Carney & Delany, LLP is an all business law firm...well, except when we're goofing around and then not so much. So let's say instead, our clients are all business...well, no some of them are individuals and some of them goof around too (some of them goof around a little too much, but that's what the attorney-client privilege is for). So let's just say we don't sue people. Well, we sue people who don't pay us...oh, and people any of us used to be married to. But that's a small, select, and at times overlapping, group. So there. We're not litigators. We're a business transactions and employment law firm. There that's it.

The firm was firmly started in February, 1994 by Jane Carney and Frank Delany, when they grew tired of the firms they used to be with and decided the world needed one more law firm and preferably one with an Irish name. One month later Teresa Rhyne joined the firm, just late enough to not be included in the firm name (she is still bitter about this; but as Frank and Jane are older they will die first and she will have her day). Curt Knudsen joined the firm as of counsel (no, none of us know what that means either) in 2002, way too late to be included in the firm name despite the obvious commercial appeal of his name (just think of the slogans--The Creme de l' creme of law firms? The cottage cheese of law firms? Well, so, no actually, not so much appeal). Richard Roth joined the firm in 2003 and while as a Brigadier Major General in the Air Force Reserves he could probably order his name included in the firm name, who is going to actually call a firm called Carney, Delany & Major General Roth? Besides Republicans.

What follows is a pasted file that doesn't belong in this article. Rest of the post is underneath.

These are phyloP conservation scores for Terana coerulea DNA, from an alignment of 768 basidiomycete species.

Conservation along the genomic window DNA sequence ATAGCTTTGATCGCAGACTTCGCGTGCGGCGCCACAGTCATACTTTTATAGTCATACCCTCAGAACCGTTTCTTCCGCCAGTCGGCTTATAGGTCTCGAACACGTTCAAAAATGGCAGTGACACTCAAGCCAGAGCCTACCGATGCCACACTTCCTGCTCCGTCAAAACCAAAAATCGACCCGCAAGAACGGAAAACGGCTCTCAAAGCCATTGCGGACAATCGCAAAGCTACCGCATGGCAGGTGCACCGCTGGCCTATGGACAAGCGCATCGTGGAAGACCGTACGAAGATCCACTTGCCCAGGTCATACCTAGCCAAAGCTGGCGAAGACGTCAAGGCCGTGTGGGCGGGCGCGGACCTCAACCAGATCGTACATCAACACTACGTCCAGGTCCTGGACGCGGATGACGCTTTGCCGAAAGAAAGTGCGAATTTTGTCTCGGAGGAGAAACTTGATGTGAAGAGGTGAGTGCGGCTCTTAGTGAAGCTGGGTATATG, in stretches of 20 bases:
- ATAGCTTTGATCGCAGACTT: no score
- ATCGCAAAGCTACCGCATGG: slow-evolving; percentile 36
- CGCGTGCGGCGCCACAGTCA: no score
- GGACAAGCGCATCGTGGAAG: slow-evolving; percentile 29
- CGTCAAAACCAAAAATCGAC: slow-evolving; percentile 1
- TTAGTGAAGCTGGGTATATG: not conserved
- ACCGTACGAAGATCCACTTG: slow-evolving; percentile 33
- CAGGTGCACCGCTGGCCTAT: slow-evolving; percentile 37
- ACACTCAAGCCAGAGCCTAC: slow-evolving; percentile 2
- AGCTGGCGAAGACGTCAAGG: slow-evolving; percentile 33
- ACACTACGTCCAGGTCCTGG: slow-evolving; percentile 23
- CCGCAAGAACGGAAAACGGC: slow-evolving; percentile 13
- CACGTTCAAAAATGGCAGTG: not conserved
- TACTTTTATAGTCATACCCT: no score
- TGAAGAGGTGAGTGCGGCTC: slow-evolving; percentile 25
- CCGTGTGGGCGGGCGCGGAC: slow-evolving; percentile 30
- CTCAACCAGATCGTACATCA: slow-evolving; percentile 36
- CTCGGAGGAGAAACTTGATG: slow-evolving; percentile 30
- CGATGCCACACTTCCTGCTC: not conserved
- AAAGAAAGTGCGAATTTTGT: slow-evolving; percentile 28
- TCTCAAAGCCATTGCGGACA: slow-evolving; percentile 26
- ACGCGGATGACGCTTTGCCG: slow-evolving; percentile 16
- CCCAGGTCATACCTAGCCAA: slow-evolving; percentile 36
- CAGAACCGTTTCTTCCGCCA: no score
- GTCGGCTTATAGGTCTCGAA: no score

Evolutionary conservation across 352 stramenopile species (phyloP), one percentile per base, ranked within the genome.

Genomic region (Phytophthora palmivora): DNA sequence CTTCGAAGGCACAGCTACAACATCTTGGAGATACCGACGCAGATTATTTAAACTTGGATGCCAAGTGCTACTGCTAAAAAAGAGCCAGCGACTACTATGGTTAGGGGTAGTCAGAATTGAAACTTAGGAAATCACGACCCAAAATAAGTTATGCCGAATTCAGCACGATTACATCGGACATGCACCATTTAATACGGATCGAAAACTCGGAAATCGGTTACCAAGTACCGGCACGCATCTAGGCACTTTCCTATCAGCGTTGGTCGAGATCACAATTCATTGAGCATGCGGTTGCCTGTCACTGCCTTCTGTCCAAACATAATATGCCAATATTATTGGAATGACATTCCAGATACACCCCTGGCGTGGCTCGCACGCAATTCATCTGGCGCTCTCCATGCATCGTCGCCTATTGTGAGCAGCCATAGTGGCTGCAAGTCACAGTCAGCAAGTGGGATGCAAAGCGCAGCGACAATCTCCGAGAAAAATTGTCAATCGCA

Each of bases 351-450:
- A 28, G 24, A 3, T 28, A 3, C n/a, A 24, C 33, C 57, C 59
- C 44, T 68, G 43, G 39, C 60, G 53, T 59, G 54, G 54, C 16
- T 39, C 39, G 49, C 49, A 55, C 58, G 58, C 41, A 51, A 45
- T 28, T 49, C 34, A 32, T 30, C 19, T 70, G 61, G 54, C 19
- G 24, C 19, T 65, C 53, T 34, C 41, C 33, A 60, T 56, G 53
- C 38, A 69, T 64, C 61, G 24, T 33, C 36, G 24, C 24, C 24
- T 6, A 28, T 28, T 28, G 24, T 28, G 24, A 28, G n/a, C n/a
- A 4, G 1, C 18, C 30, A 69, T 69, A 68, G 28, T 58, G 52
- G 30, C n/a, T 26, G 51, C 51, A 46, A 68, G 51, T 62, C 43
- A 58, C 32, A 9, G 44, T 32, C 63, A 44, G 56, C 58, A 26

So, now you know sort of what we do, when we started the firm and who joined when. Fascinating, isn't it? Surely, you want more of this titillating information. Click on the links to find out our specific practice areas (piano, soccer, and tuba were given up long ago, no worries there) and the attorneys' biographies. Be warned though, photos are included and there's a reason we went into law and not, say, daytime soap opera acting.